Although the motion in itself was indefinite, it could be made definite by reference to the statement of the president immediately preceding it which invited a motion upon the basis stated by the president. The motion by Commissioner Woellner did not include any modification of the basis upon which a motion was invited, with the exception of a statement to the effect that he considered the conduct of the employee before the commission was sufficient evidence of unfitness. Commissioner Lindauer expressly noted in seconding the motion that he seconded it on the basis stated by the president. The reason given by Commissioner Woellner for making the motion related to the question of fitness of the employee to be reinstated. The conduct of the employee before the commission, referred to in giving the reason, being subsequent to the notice of discharge, did not relate to the sufficiency of the grounds of discharge, and, of course, was not referred to as evidence upon which the grounds for the discharge should be sustained. It seems that the commissioner was assigning an affirmative act of the employee as sufficient evidence of unfitness, while the president said, “[W]e do not have sufficient evidence as to his fitness.”

It is certain that the commission was determining the question of fitness of the employee to be reinstated. The question of fitness to be reinstated would not arise if the grounds of discharge were sustained. It is only when the charges are not sustained that the question of fitness arises. The act of the commission in proceeding to determine the question of fitness corroborates the statement of the president that the position of the commission was that it “does not find the charges against Mr. La Prade fully sustained.” It is clear that the motion was made upon the basis stated by the president which was that the charges were not fully sustained and the evidence was not sufficient to justify a finding that the employee was a fit and proper person to fill the position from which he was removed.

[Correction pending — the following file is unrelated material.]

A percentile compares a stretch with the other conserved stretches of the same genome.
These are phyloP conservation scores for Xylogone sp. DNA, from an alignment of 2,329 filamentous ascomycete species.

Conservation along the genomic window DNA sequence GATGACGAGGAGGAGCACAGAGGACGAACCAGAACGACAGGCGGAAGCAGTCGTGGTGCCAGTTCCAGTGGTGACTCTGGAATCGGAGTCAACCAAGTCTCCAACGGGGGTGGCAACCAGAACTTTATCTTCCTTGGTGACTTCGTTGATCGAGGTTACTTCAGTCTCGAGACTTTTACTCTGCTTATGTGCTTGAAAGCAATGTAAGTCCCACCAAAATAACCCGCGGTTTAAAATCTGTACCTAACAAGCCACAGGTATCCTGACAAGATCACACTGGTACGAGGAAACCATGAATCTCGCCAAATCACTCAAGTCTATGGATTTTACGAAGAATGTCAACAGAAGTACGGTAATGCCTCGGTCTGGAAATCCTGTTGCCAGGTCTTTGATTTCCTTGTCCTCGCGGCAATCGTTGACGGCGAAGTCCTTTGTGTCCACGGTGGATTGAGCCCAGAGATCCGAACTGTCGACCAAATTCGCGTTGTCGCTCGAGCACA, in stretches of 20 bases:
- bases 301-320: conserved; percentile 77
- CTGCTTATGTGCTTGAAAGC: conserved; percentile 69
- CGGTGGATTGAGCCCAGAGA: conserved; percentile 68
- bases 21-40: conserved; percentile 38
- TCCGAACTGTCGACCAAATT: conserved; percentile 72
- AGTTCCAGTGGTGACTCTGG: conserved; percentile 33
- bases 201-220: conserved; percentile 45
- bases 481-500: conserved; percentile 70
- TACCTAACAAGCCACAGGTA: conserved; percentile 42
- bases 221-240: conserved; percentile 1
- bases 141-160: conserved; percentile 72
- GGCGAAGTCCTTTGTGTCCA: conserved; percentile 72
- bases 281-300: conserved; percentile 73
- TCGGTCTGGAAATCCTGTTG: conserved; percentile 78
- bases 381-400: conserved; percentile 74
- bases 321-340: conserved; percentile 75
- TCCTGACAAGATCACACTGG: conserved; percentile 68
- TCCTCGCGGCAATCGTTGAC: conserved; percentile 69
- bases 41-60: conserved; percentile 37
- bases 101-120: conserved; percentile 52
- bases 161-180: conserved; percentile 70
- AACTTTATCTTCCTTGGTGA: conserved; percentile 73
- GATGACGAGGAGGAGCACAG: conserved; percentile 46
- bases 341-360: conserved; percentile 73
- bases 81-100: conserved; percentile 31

The motion having been adopted, the action of the Commission constituted a determination that the cause or grounds for discharge stated in the notice of discharge were not sustained, and that the evidence was insufficient to justify a finding that the employee was a fit and suitable person to fill the position from which he was removed. The minutes show that a motion “that the discharge be sustained” was adopted. It is to be noted that entry was not specific as to whether “the grounds stated for such removal, discharge or suspension were insufficient or were not sustained,” as contemplated by section 112(a) of the charter when the question of fitness is to be determined. (Italics added.) The entry as made is susceptible of the interpretation that the grounds for the discharge were sustained. As made, it is also susceptible of the interpretation that the discharge, which took effect when the notice was filed, was sustained, not because the charges were sustained, but for the reason the employee was not fit to be reinstated. Apparently the secretary considered the form of the minutes sufficient inasmuch as the ultimate result was the same whether the grounds were sustained or the employee was not reinstated by reason of unfitness. The employee was entitled, under the circumstances of this case, to a specific finding as to the reason he was not permitted to continue in the position. The minutes of September 22nd do not show accurately the action of the commission on September 22nd. It was proper to receive the testimony as to the shorthand notes made at the time of the meeting on September 22nd for the reasons that the secretary relied upon the notes in making the minutes, and that the minute entry as to the action of the commission was ambiguous.